There were clinics for laser skin whitening, and bleaching soaps, creams and lotions. I even bought some (ah, they don't work). I also noticed advertisements on walls of agencies that I thought were pages from mail order bride catalogues giving such details as height, weight, age, number of children etc. But they turned out to be ads for a maid agency, for ordering women from less affluent and darker skinned asian countries like Burma and the Phillipines. The Australian couple we stayed with in a million dollar apartment in Holland Park had one. In the papers that came with her was the permission to slap her if she misbehaved. The couple didn't want one, they wanted to make their own instant coffee, but it was the thing to do in Europetown. They wearily gave in to keeping up with the Joneses. By their early 30s they were ready, both financially and emotionally, to retire.
linkpost comment

X [Aug. 18th, 2004|02:46 pm]
alphaforum - alphabetical journal of ideas

puccadoll
The 'X' factor. I was reminded of this recently while watching a ballroom dancing program on ABC. That indefinable Xtra quality.

The X generation. What are they? the children of the baby boomers? the baby boomers did it first (technologically) so what do the X generation have to identify with?

X is used a lot in text messaging and other similar means of shorthanding. X is a lazy way of expressing "cks".

It is edgy, foreign. It acknowledges that we don't have all the answers, and boasts that we don't want them.

x is a soft kiss, St Andrew, I think, was the first to use x's as an endearment in letter-writing. Where then does the 'o' come from?

X is a rating, an unspeakable classification.

X is a void, a nullity, a crossing-out. X is a negative, an incorrect, a mistake.
link1 comment|post comment

Y [Aug. 18th, 2004|02:36 pm]
alphaforum - alphabetical journal of ideas

puccadoll
I like this letter. My surname begins with it, yet when I spell my name to people they often find themselves writing 'w'. It is an enigmatic letter, it asks and states. It stands for '?'. I never got a 'Y' necklace when they were about, but I still desire a 'Y' t-shirt. But there are endless fonts and colours and styles I think I would need a whole wardrobe of 'Y' t-shirts. It is the second last letter of the alphabet so I always found myself nearly always at the end of the roll call list at school. Often my name was never called out as I was always present. The only exception was when a European name beginning with Z was in my class. People like to lengthen the vowel in my name - they are more comfortable with European sounds and lengths. With the elongated vowel, it sounds like a very common French name.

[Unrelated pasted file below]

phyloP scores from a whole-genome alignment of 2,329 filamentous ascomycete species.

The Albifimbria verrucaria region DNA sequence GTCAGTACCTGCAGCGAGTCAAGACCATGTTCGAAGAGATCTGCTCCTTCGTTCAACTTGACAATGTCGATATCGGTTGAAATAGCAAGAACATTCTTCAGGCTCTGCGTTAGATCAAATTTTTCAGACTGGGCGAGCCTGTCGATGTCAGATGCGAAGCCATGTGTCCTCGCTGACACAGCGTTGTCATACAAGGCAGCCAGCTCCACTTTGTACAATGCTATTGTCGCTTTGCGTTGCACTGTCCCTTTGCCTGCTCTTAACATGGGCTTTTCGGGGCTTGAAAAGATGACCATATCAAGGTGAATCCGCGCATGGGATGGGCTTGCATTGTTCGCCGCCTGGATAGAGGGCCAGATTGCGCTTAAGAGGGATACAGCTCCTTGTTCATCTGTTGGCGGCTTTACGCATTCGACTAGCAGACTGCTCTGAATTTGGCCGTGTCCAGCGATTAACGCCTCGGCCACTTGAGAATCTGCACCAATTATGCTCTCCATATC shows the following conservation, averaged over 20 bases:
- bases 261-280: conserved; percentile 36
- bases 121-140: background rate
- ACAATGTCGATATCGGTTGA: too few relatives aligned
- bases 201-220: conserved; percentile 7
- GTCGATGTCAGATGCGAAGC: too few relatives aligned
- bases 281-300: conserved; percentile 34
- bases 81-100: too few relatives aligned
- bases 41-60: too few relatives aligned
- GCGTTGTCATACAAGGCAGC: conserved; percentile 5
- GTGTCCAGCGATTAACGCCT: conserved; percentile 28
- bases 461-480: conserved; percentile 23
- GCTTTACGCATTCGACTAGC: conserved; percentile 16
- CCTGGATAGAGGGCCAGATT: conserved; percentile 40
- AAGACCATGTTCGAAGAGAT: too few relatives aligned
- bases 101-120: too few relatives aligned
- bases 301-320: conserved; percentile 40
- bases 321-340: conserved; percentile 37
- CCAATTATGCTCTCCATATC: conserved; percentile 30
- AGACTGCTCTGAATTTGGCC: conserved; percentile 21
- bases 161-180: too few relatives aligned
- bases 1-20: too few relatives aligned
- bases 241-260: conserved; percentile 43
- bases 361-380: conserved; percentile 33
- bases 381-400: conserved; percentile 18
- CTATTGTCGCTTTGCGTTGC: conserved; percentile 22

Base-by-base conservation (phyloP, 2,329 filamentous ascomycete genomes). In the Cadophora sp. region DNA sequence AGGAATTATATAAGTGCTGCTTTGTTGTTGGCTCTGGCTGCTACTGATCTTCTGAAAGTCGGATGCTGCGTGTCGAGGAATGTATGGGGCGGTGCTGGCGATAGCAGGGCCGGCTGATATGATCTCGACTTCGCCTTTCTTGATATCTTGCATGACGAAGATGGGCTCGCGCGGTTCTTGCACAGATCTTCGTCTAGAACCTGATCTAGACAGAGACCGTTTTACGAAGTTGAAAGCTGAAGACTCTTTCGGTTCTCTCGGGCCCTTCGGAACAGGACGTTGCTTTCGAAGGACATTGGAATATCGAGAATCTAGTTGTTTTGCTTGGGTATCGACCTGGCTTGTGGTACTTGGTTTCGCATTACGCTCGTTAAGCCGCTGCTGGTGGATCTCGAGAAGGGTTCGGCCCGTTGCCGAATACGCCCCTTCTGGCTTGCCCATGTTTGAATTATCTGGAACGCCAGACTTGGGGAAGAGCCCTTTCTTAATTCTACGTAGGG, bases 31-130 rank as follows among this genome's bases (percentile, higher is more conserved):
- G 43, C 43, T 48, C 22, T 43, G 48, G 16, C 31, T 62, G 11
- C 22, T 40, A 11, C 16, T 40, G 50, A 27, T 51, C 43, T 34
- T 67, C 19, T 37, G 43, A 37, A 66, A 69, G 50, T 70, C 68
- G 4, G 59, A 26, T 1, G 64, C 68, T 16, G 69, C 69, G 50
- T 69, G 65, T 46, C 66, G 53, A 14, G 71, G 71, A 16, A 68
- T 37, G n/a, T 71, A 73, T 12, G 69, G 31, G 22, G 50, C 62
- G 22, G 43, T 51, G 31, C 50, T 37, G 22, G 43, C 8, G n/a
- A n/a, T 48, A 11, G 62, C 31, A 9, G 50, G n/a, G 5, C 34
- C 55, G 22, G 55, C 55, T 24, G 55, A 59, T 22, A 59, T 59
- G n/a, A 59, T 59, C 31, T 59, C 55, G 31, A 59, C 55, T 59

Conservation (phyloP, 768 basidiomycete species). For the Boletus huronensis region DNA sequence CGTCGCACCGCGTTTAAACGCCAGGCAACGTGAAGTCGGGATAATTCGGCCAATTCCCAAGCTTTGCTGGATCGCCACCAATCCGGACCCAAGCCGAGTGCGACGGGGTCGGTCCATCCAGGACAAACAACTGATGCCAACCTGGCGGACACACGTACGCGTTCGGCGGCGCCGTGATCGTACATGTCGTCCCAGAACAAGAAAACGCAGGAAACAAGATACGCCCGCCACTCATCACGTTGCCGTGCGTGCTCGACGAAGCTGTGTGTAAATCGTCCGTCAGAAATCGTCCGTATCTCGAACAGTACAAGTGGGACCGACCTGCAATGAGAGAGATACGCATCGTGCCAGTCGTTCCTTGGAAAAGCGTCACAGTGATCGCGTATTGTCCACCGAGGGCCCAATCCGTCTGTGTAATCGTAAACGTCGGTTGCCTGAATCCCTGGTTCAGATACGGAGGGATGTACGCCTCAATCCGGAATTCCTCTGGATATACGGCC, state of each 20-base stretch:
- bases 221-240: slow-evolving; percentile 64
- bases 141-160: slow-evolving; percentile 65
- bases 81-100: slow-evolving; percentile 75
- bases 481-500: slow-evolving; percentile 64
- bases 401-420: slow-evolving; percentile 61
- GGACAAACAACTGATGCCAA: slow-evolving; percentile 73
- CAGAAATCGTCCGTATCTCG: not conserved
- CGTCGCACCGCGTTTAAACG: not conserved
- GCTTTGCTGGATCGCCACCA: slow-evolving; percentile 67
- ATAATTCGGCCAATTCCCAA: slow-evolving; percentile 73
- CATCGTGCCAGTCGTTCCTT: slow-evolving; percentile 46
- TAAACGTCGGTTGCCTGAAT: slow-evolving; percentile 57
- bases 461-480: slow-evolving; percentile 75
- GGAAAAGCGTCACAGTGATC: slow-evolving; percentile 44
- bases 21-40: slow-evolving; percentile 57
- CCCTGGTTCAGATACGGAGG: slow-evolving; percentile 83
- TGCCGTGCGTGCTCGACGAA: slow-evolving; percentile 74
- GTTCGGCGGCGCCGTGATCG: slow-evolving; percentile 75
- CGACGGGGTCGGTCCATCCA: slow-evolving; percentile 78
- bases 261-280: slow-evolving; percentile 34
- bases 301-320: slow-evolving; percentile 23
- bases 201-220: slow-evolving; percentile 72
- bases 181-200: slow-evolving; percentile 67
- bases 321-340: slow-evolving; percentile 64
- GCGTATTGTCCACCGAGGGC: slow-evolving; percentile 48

One of my favourite kids shows was called Y. It was a science show, much like the old The Curiosity Show but with attractive young hosts. Many of those hosts have gone on to do journalism for adult current affairs and travel programs.

I've never much liked the colour yellow.

I think the term Yellowface should be used more often.
linkpost comment

Z [Aug. 18th, 2004|02:22 pm]
alphaforum - alphabetical journal of ideas

puccadoll
"zzzz's", as in the way deep slumber gets written in comics. It's supposed to be onomatopoeic, I suppose. Open-mouthed, it sounds more like a wheezy 's' whistle to me, or through the back of the nose and throat sort of like a softly plosive 'k'.

There is a restuarant in Hobart called Z's. I think it's the one that is a favourite of my sister and her partner. It has a little courtyard out the back and is ideal for midsummer, being quiet, slightly out of the city. I went there with them twice on two different trips back to Hobart. We took my brother there once when we were all trying to escape our mother. My boyfriend was there. We ate heaps and drank a bit. I don't really remember the food, just our attempt to turn everything into tapas or a banquet. The time previous to that there were mosquitoes.
linkpost comment

navigation
[ viewing | most recent entries ]